Muholi creates a whole different effect in Manucha, Muizenberg, Cape Town. In this print a woman appears above a row of peacock feathers. The framing creates a pseudo glamor. The bends in the curtains in the background, which tilt in toward the central figure, subtly reinforces the glamour context. The subject’s Mona Lisa-like smirk sets the image

In Thembi Nyoka, Parktown, Johannesburg, everything about the image confronts the viewer. It’s filled with masculine codes. The woman has a shaved head and well developed arms. The clothes read as masculine. All of this is set off by two gestures. The figure crosses her arms over her chest and leans back slightly, creating an aura of confidence. Finally, the woman seems to be blowing a kiss or whistling at the viewer. This image asserts not just her sexual preference, but also her gender identification. These images create the appearance of the subject as the co-author of the image.

By showing many portraits together, Mouholi illustrates the complexity of the relationship she has with her subjects. Through comparison, you can see how she manipulates as much as records the portraits. One of the subtlest effects is variation of focus. Changing the sharpness of an image changes its entire context.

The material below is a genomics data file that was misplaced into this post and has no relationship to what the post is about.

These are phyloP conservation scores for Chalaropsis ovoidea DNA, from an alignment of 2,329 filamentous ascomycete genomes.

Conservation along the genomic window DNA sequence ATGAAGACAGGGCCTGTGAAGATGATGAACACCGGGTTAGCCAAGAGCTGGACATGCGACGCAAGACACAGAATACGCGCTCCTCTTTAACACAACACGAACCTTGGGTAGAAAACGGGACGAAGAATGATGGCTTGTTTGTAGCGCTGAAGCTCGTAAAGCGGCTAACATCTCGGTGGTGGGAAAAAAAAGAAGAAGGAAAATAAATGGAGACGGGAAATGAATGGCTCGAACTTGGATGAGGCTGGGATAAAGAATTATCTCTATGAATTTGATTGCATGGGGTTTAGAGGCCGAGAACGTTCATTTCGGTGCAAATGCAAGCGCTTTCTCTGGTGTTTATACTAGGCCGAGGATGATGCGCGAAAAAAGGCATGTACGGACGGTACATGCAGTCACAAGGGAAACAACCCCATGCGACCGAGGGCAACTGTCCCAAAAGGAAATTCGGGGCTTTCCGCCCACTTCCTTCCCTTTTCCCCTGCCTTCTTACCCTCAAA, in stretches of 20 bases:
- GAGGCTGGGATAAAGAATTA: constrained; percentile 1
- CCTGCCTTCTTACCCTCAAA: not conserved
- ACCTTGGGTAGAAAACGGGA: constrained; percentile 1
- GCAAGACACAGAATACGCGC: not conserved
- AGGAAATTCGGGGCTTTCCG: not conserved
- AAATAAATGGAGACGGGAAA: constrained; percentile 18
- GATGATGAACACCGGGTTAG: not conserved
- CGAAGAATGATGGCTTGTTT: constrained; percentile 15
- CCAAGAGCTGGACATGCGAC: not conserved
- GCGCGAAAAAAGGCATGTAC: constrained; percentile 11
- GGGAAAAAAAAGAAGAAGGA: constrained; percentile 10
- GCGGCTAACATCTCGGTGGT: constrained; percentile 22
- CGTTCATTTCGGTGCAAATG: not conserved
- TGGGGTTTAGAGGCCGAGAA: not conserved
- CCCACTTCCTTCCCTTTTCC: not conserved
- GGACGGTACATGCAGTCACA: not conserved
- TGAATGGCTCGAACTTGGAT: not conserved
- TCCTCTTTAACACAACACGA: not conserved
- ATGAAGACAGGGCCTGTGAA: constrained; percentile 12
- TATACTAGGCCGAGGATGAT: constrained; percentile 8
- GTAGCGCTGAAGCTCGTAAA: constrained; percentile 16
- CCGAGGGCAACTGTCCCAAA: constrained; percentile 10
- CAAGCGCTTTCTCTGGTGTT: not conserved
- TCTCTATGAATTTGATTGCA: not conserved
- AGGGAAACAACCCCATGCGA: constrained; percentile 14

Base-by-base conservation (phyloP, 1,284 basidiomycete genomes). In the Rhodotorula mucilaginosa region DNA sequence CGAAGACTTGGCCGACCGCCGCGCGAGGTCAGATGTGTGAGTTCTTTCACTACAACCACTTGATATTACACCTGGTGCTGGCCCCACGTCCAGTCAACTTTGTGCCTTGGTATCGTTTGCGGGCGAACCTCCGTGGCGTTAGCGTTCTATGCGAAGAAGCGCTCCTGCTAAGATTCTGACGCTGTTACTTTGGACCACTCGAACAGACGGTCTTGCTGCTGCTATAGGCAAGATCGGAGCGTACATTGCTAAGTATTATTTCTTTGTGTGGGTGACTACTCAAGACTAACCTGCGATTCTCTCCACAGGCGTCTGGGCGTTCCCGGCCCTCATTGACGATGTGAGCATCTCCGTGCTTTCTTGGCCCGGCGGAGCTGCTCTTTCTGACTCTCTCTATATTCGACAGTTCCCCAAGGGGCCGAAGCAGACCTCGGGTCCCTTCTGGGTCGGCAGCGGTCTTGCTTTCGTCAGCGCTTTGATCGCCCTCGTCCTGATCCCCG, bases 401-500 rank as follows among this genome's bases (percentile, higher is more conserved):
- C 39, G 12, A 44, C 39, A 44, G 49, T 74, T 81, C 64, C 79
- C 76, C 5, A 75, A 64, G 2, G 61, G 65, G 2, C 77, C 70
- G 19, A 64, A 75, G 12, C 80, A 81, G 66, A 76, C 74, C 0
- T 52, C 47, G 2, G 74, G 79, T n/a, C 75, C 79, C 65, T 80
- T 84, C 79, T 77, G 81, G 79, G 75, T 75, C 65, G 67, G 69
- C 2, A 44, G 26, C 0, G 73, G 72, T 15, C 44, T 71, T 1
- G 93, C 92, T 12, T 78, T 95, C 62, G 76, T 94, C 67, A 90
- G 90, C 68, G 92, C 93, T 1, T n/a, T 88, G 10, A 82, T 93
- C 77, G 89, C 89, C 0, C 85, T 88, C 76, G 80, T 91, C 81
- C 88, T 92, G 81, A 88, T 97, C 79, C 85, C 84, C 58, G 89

This becomes clear looking at two images: Nokuthula Chladhia, Berea, Johannesburg, shows a minister looking directly at the audience, and Lesego Magwai, Pretoria, shows a woman in a beret, head tilted down and to the side, a smirk on her face. The two images create two vastly different auras. The former persona seems reserved, the latter, confident and confronting. Scale also plays a large part in these two affects as Nokuthula Dhladhia is depicted slightly smaller than life size and Lesego Magwai slightly larger.

The use of focus is far more subtle—but equally effective. The artist shoots the first image slightly out of focus while the second image is razor sharp. This creates a covert narrative of control. The first image reads as if the photo is being imposed upon it—like a government identification card. The second image reads as if the subject asserted herself into the photo.

The transgendered men depicted in the Muholi Beulah series also boldly define their perceptions. The photographed men wear their ostentations like armor. They embody the expression that the best defense is a good offense. Indeed, these men assert their sexuality to the world with a preemptive strike of perception.

In Martin Machapa, a man wearing jeans and a bright print shirt tied in a knot confronts the viewer. The subject holds a classic contrapposto position, like a Raphael St. Michael. Muholi shoots the figure standing in a hallway. This creates a sense of the subject owning the entire frame. There is plenty of area for him to recede to in the background, but he stands there before you, up front.